“This isn't just tennis, it's a dynasty. And those three coaches put an emphasis on that,” Bowers said. “Embrace it. Look at the wins, look at the former No. 1 singles players and go off that. They really put their whole lives into the program, and I think that's why it's so good every year.”
Not as easy as it looks
It's a question not easily answered for many reasons. But when Higgins gets asked the inevitable, the 2002 NHS graduate feels like he can somewhat acknowledge the obvious.
“Is it hard to maintain a dynasty? Yes, it is,” he said. “I'll be the first to admit every year will be a constant challenge with so many more options out there for kids to go play tennis. Part of my job is to take the Norwalk tennis brand, and make sure it's something people look at in a positive way.
“Because if we can keep that winning tradition and identity moving forward, I think we can continue to churn new eras as time goes on,” Higgins added. “I feel like I'm the caretaker of that lineage.”
Higgins, too, felt the pressures of the job almost immediately.
“I'm 24, going on 25 years old and become the head coach for the boys and girls teams,” he said. “And all I'm thinking is, 'wow, I hope I can do this.' But what's really helped me is having both former head coaches as my assistants throughout that time. Whether it was Dave or Ray, that really helped give me the confidence to do this job.”
But in the post-Bowers years of 2014 and 2015, the Truckers struggled by their lofty standards. Norwalk was 9-8 (6-6 NOL) in 2014, and though it went 17-4 overall (10-2 NOL) in 2015, it wasn't enough to win another league crown.
That put a lot of pressure on Herner to set a tone at first singles — and bring the gold back last year and this season.
“Those first two years were tough,” Herner said. “But absolutely there was pressure, especially when you know the history involved. I had to try and carry it on and be a top guy to help keep our team strong and deep.”
In 2016, Norwalk was 18-2 (12-0). This year, the Truckers went 18-3 (12-0) and claimed six of the seven first team positions at the NOL tournament on May 8.
In total, 116 players in the past 36 seasons have been selected first team all-NOL over 81 singles and doubles positions. Only seven times since 1982 has a Norwalk player not been a first-team selection.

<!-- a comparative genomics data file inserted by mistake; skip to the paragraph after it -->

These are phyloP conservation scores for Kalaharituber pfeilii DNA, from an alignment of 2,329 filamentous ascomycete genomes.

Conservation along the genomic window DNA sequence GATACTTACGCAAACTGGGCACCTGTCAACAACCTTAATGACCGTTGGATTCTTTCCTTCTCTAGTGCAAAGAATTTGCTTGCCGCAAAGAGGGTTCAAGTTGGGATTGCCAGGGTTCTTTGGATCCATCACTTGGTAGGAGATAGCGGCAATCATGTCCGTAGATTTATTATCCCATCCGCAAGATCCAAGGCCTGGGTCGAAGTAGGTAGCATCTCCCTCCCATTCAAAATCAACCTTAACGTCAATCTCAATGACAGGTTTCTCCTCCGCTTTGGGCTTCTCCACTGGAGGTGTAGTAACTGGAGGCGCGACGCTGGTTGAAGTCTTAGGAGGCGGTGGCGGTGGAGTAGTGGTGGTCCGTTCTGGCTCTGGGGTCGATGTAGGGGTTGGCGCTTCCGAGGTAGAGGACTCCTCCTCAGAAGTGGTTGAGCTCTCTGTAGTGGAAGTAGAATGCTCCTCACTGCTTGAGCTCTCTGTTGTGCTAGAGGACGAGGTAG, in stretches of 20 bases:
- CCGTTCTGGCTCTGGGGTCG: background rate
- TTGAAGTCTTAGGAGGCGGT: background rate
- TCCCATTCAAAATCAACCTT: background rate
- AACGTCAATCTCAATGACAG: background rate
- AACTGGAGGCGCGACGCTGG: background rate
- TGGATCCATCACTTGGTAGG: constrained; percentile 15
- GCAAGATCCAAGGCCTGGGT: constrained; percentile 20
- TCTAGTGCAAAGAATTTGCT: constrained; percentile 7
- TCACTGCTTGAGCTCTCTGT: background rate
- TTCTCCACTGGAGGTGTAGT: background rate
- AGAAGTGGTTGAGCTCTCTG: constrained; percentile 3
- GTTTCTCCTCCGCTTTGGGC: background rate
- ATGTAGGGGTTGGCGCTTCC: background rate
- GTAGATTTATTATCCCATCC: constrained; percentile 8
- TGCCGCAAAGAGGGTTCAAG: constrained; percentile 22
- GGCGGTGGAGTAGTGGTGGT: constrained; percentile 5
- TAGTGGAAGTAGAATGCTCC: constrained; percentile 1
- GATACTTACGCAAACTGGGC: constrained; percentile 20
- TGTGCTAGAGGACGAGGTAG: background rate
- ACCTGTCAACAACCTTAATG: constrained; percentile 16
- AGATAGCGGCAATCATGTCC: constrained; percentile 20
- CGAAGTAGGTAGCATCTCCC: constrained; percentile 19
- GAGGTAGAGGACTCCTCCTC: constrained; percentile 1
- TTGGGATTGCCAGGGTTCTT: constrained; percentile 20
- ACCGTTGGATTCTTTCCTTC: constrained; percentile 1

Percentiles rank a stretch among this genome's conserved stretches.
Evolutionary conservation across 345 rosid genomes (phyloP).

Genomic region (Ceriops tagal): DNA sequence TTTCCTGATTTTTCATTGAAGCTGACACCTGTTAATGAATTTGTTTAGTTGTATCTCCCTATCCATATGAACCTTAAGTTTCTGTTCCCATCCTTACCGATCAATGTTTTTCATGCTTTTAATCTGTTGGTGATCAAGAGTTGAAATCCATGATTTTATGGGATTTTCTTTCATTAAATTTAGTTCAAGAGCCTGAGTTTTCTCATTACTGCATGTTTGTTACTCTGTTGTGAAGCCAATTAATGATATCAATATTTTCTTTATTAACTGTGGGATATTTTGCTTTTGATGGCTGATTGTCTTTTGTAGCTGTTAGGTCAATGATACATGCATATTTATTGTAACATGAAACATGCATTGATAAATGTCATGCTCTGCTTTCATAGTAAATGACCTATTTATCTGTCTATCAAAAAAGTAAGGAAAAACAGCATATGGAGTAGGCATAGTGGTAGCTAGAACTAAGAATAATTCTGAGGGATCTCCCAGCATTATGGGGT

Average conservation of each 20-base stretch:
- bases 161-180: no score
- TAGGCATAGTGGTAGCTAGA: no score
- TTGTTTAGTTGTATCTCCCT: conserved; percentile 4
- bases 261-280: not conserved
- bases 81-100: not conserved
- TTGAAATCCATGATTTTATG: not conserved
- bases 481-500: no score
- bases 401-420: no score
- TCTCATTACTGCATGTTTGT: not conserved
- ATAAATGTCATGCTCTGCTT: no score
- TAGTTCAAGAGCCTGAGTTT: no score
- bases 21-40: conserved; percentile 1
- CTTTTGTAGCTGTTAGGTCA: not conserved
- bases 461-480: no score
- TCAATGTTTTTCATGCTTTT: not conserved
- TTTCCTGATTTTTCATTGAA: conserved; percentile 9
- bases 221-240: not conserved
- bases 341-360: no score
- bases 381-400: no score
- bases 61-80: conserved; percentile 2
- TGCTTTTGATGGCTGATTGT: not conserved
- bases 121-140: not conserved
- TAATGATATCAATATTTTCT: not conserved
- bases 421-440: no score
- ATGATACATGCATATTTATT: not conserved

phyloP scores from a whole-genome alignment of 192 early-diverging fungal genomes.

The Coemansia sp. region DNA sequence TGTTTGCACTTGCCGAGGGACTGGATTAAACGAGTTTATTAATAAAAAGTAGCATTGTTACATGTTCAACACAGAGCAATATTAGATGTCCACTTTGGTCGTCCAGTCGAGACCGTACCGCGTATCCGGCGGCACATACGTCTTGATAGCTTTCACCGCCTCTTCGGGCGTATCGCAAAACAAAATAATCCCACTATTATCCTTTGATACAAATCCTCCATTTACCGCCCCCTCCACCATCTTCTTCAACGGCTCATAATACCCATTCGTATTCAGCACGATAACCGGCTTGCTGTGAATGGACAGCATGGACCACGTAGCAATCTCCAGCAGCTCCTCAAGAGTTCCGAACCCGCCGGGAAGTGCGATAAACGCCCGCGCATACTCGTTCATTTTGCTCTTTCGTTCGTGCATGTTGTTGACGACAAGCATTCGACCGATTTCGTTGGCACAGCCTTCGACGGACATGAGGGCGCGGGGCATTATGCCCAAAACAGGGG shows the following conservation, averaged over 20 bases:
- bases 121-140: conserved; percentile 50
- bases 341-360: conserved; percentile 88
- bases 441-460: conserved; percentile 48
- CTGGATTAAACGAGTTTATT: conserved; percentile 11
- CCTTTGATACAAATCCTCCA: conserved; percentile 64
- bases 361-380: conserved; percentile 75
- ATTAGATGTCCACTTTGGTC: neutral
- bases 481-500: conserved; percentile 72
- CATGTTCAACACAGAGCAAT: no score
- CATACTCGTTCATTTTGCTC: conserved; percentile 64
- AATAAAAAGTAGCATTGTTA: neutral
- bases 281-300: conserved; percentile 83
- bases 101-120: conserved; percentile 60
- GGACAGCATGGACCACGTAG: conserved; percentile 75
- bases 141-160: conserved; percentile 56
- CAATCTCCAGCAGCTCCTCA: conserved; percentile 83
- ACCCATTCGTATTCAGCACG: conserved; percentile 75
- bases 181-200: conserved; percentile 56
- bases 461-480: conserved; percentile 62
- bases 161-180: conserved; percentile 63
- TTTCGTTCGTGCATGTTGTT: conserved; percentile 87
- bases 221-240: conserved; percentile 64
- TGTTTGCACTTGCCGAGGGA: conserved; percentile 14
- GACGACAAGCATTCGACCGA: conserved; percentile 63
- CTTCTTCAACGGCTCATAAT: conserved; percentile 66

Time to reflect
Next spring will bring a new set of challenges for Norwalk, which enters the Sandusky Bay Conference, where challenges like Clyde, Perkins and Port Clinton await among others.
But with the NOL’s end fresh, it's brought great reflection to many associated with the program.
“The NOL was one of the oldest leagues in the state, so to be mentioned at all with some of the great teams and be able to say we won the most titles is something so many people can take to heart,” Higgins said. “The Norwalk tennis family stays in touch. No matter where they are, former players are keeping track how we're doing now. So to say the 27 titles is the most, it's the greatest feeling you can have as someone involved.”
Scheid noted that in the past, opposing coaches sometimes joked to him about who was finishing in second place.
“That's a great feeling, that we know we've prepared our kids to that point,” he said. “We're not the greatest team in Ohio, we know that. But the goal was to always be the best in our league, and to be able to do that 26 times in 33 years is pretty special.”
Rehnborg — who says staying on as an assistant coach while retired is far from work — has been humbled by the program's lengthy run.
“The excitement and enthusiasm after that first title, it just built,” he said. “Nobody from the next group wanted to let anyone down — it just kind of goes back to winning breeds winning. It's been carried on by Ray and Chris, which is one of the big joys I get out of it, to coach with two former players.
“To be compared to any of those great NOL programs is humbling, but I take great pride in it,” Rehnborg added. “We're all proud of what we've done. And it takes a community. Something like that doesn't happen by itself. It's taken a community effort to get to 27 titles and have that all come together.”